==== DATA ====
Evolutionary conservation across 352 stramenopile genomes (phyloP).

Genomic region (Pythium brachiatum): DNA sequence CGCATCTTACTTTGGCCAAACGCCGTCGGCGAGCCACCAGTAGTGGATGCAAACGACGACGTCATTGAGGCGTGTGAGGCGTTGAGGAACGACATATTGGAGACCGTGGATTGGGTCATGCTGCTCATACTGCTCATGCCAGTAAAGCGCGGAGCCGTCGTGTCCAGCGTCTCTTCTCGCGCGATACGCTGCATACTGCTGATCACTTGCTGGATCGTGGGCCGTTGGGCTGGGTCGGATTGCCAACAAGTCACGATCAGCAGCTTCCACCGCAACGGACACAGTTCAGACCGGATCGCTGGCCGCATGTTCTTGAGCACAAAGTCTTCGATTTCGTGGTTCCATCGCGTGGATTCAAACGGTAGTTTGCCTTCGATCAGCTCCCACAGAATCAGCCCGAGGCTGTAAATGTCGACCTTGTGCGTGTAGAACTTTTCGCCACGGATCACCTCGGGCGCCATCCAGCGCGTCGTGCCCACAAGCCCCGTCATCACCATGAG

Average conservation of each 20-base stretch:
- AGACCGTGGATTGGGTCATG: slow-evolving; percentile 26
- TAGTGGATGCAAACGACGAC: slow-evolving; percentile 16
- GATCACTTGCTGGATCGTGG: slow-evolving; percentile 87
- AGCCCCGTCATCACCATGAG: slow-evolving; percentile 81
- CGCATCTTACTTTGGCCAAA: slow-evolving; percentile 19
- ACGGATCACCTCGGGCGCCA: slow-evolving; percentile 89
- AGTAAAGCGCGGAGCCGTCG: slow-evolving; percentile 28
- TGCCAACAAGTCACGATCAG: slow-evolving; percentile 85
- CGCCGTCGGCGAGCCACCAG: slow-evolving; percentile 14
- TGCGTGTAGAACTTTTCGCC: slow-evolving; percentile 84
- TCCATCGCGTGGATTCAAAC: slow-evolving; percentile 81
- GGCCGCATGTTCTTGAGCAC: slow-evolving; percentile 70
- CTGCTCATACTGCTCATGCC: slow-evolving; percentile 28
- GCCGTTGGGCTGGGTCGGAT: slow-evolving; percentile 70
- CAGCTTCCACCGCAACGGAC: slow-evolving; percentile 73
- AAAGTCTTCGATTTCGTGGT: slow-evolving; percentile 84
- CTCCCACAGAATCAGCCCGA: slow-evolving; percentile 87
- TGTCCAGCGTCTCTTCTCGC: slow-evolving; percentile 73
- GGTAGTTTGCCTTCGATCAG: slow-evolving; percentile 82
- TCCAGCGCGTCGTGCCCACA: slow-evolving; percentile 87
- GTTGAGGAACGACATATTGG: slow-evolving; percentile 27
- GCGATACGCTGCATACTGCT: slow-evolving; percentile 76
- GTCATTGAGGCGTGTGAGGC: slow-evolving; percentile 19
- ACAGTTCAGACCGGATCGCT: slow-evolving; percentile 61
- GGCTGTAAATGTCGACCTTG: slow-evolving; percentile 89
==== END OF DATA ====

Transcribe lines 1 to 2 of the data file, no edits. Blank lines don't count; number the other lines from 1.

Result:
Evolutionary conservation across 352 stramenopile genomes (phyloP).

Genomic region (Pythium brachiatum): DNA sequence CGCATCTTACTTTGGCCAAACGCCGTCGGCGAGCCACCAGTAGTGGATGCAAACGACGACGTCATTGAGGCGTGTGAGGCGTTGAGGAACGACATATTGGAGACCGTGGATTGGGTCATGCTGCTCATACTGCTCATGCCAGTAAAGCGCGGAGCCGTCGTGTCCAGCGTCTCTTCTCGCGCGATACGCTGCATACTGCTGATCACTTGCTGGATCGTGGGCCGTTGGGCTGGGTCGGATTGCCAACAAGTCACGATCAGCAGCTTCCACCGCAACGGACACAGTTCAGACCGGATCGCTGGCCGCATGTTCTTGAGCACAAAGTCTTCGATTTCGTGGTTCCATCGCGTGGATTCAAACGGTAGTTTGCCTTCGATCAGCTCCCACAGAATCAGCCCGAGGCTGTAAATGTCGACCTTGTGCGTGTAGAACTTTTCGCCACGGATCACCTCGGGCGCCATCCAGCGCGTCGTGCCCACAAGCCCCGTCATCACCATGAG